The effect of Victorian values on the Gothic genre
The genre persisted through into the nineteenth century and the Victorian era, and regularly played on the Victorian’s intense focus on morality and the juxtaposition of scientific development versus the intensity of human emotions and the human experience. This in turn saw the emergence of many iconic Gothic novels such as Bram Stoker’s Dracula (1897) and Robert Louis Stevenson’s The Strange Case of Doctor Jekyll and Mr. Hyde (1886).
Once again, Dracula uses an off shoot of Walpole’s ‘found document’ narrative form, transitioning to the epistolary style in order to recount the tale through a combination of letters, diary entries and newspaper articles. As previously stated, this narrative style allows for the perfect basis on which to build suspense and terror, through relaying the events of the novel as fact rather than fiction and confirming the validity of the reader’s fears when reading.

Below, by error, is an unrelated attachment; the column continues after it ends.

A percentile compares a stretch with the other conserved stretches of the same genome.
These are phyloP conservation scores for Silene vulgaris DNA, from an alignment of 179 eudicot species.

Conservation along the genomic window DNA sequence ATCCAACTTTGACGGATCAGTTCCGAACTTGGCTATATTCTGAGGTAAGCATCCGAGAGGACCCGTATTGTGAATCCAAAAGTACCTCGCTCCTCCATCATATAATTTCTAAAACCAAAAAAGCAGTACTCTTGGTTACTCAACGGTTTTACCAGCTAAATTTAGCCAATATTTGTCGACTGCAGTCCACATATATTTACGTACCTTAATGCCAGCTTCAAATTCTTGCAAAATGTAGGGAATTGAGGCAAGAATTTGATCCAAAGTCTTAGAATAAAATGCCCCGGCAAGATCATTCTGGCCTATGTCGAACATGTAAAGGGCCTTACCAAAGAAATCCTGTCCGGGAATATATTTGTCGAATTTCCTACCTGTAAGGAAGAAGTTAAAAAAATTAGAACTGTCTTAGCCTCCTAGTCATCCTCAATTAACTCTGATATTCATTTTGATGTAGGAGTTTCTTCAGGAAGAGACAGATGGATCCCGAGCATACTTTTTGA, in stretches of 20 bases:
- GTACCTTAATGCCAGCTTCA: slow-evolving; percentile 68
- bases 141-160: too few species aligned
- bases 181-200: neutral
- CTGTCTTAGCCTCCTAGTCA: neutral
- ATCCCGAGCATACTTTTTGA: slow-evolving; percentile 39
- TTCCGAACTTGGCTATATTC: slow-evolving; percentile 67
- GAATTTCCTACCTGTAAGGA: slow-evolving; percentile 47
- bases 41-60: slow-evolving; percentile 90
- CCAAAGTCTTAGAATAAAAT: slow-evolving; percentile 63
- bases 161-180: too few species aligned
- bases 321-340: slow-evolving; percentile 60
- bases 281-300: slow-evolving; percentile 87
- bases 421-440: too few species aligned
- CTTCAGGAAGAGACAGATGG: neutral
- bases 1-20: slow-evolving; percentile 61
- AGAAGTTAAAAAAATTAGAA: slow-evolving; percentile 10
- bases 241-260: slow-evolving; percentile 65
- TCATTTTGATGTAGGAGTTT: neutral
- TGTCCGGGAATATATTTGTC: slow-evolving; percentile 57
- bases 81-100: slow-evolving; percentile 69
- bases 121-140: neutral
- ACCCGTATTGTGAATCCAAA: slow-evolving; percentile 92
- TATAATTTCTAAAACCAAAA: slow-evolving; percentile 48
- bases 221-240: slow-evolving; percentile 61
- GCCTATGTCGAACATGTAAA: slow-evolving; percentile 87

Horror in early cinema
As the Horror genre moved into the modern era, the emergence of horror films came to the forefront of cinema with the release of film adaptations of many of these incredibly famous horror novels. Universal released film versions of both Dracula and Frankenstein in 1931, igniting a genre in itself of film adaptations based on classic horror novels and sparking a new generation’s love for the horror stories of the past. Within the source below from The Illustrated London News Historical Archive, you can see images from some of the most iconic films from this time period in cinema, such as Dracula, Dr Jekyll and Mr Hyde and the Hunchback of Notre Dame, exhibiting the manner in which many of the protagonists were reintroduced into popular culture.
Iconic Horror films